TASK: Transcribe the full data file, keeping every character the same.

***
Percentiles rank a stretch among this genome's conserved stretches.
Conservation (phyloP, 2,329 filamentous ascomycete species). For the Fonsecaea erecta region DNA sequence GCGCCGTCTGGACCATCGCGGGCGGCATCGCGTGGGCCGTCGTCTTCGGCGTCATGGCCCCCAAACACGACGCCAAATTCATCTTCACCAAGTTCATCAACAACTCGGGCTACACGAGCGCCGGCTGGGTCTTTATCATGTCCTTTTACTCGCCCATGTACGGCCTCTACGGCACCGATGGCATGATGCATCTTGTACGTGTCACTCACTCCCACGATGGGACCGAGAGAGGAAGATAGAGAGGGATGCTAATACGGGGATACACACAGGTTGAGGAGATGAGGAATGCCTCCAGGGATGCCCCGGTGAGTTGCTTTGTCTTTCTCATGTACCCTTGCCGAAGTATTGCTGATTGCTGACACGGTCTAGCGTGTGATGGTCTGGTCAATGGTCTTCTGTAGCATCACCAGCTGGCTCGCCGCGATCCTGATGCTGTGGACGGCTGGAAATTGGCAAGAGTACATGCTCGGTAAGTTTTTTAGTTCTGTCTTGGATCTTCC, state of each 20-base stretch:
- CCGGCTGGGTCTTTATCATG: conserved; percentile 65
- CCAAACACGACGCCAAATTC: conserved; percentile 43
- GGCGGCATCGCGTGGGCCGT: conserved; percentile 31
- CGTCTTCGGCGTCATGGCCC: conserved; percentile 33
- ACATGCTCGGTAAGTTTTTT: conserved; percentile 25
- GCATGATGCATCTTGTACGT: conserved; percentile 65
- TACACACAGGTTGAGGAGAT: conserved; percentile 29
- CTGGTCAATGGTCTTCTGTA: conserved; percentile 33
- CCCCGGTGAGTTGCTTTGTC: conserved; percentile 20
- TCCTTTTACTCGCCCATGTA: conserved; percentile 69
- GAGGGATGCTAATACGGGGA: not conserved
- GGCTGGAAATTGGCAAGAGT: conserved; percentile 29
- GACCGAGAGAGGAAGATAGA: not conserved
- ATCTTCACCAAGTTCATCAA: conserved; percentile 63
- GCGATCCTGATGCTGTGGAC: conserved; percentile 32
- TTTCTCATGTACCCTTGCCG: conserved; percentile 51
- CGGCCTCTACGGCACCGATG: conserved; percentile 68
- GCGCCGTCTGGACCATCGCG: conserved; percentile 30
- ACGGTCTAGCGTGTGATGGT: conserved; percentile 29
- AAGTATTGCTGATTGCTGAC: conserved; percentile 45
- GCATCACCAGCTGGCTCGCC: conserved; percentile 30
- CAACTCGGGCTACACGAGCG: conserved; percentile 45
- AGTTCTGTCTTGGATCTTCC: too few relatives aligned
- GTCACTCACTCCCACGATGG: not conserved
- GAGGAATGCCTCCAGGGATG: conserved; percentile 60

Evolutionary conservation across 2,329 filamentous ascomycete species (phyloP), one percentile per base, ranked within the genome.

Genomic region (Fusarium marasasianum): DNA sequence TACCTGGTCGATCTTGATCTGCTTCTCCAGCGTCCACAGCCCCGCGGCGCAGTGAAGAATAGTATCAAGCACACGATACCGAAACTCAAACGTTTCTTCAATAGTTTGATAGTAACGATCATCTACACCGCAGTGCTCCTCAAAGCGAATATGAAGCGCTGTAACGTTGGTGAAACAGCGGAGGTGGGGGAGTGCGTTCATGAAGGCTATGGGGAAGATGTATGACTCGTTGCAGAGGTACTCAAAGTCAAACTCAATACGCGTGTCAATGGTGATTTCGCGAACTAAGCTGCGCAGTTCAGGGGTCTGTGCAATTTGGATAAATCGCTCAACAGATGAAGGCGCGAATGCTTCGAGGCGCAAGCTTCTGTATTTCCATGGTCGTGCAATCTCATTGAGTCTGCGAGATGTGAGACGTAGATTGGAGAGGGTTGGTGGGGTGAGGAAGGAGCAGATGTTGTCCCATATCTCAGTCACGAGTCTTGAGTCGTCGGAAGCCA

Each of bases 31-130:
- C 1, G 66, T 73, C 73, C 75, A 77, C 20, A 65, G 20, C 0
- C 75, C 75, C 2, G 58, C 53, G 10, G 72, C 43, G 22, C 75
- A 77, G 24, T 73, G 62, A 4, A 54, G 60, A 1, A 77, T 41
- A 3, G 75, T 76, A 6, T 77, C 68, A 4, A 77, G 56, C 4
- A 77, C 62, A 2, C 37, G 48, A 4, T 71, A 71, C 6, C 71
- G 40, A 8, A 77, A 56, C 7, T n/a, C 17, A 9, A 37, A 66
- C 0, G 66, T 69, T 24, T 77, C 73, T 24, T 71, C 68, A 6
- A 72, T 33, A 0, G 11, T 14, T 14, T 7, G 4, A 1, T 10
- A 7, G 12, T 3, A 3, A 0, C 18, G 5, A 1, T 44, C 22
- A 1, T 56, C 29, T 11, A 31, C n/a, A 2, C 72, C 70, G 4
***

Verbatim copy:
Percentiles rank a stretch among this genome's conserved stretches.
Conservation (phyloP, 2,329 filamentous ascomycete species). For the Fonsecaea erecta region DNA sequence GCGCCGTCTGGACCATCGCGGGCGGCATCGCGTGGGCCGTCGTCTTCGGCGTCATGGCCCCCAAACACGACGCCAAATTCATCTTCACCAAGTTCATCAACAACTCGGGCTACACGAGCGCCGGCTGGGTCTTTATCATGTCCTTTTACTCGCCCATGTACGGCCTCTACGGCACCGATGGCATGATGCATCTTGTACGTGTCACTCACTCCCACGATGGGACCGAGAGAGGAAGATAGAGAGGGATGCTAATACGGGGATACACACAGGTTGAGGAGATGAGGAATGCCTCCAGGGATGCCCCGGTGAGTTGCTTTGTCTTTCTCATGTACCCTTGCCGAAGTATTGCTGATTGCTGACACGGTCTAGCGTGTGATGGTCTGGTCAATGGTCTTCTGTAGCATCACCAGCTGGCTCGCCGCGATCCTGATGCTGTGGACGGCTGGAAATTGGCAAGAGTACATGCTCGGTAAGTTTTTTAGTTCTGTCTTGGATCTTCC, state of each 20-base stretch:
- CCGGCTGGGTCTTTATCATG: conserved; percentile 65
- CCAAACACGACGCCAAATTC: conserved; percentile 43
- GGCGGCATCGCGTGGGCCGT: conserved; percentile 31
- CGTCTTCGGCGTCATGGCCC: conserved; percentile 33
- ACATGCTCGGTAAGTTTTTT: conserved; percentile 25
- GCATGATGCATCTTGTACGT: conserved; percentile 65
- TACACACAGGTTGAGGAGAT: conserved; percentile 29
- CTGGTCAATGGTCTTCTGTA: conserved; percentile 33
- CCCCGGTGAGTTGCTTTGTC: conserved; percentile 20
- TCCTTTTACTCGCCCATGTA: conserved; percentile 69
- GAGGGATGCTAATACGGGGA: not conserved
- GGCTGGAAATTGGCAAGAGT: conserved; percentile 29
- GACCGAGAGAGGAAGATAGA: not conserved
- ATCTTCACCAAGTTCATCAA: conserved; percentile 63
- GCGATCCTGATGCTGTGGAC: conserved; percentile 32
- TTTCTCATGTACCCTTGCCG: conserved; percentile 51
- CGGCCTCTACGGCACCGATG: conserved; percentile 68
- GCGCCGTCTGGACCATCGCG: conserved; percentile 30
- ACGGTCTAGCGTGTGATGGT: conserved; percentile 29
- AAGTATTGCTGATTGCTGAC: conserved; percentile 45
- GCATCACCAGCTGGCTCGCC: conserved; percentile 30
- CAACTCGGGCTACACGAGCG: conserved; percentile 45
- AGTTCTGTCTTGGATCTTCC: too few relatives aligned
- GTCACTCACTCCCACGATGG: not conserved
- GAGGAATGCCTCCAGGGATG: conserved; percentile 60

Evolutionary conservation across 2,329 filamentous ascomycete species (phyloP), one percentile per base, ranked within the genome.

Genomic region (Fusarium marasasianum): DNA sequence TACCTGGTCGATCTTGATCTGCTTCTCCAGCGTCCACAGCCCCGCGGCGCAGTGAAGAATAGTATCAAGCACACGATACCGAAACTCAAACGTTTCTTCAATAGTTTGATAGTAACGATCATCTACACCGCAGTGCTCCTCAAAGCGAATATGAAGCGCTGTAACGTTGGTGAAACAGCGGAGGTGGGGGAGTGCGTTCATGAAGGCTATGGGGAAGATGTATGACTCGTTGCAGAGGTACTCAAAGTCAAACTCAATACGCGTGTCAATGGTGATTTCGCGAACTAAGCTGCGCAGTTCAGGGGTCTGTGCAATTTGGATAAATCGCTCAACAGATGAAGGCGCGAATGCTTCGAGGCGCAAGCTTCTGTATTTCCATGGTCGTGCAATCTCATTGAGTCTGCGAGATGTGAGACGTAGATTGGAGAGGGTTGGTGGGGTGAGGAAGGAGCAGATGTTGTCCCATATCTCAGTCACGAGTCTTGAGTCGTCGGAAGCCA

Each of bases 31-130:
- C 1, G 66, T 73, C 73, C 75, A 77, C 20, A 65, G 20, C 0
- C 75, C 75, C 2, G 58, C 53, G 10, G 72, C 43, G 22, C 75
- A 77, G 24, T 73, G 62, A 4, A 54, G 60, A 1, A 77, T 41
- A 3, G 75, T 76, A 6, T 77, C 68, A 4, A 77, G 56, C 4
- A 77, C 62, A 2, C 37, G 48, A 4, T 71, A 71, C 6, C 71
- G 40, A 8, A 77, A 56, C 7, T n/a, C 17, A 9, A 37, A 66
- C 0, G 66, T 69, T 24, T 77, C 73, T 24, T 71, C 68, A 6
- A 72, T 33, A 0, G 11, T 14, T 14, T 7, G 4, A 1, T 10
- A 7, G 12, T 3, A 3, A 0, C 18, G 5, A 1, T 44, C 22
- A 1, T 56, C 29, T 11, A 31, C n/a, A 2, C 72, C 70, G 4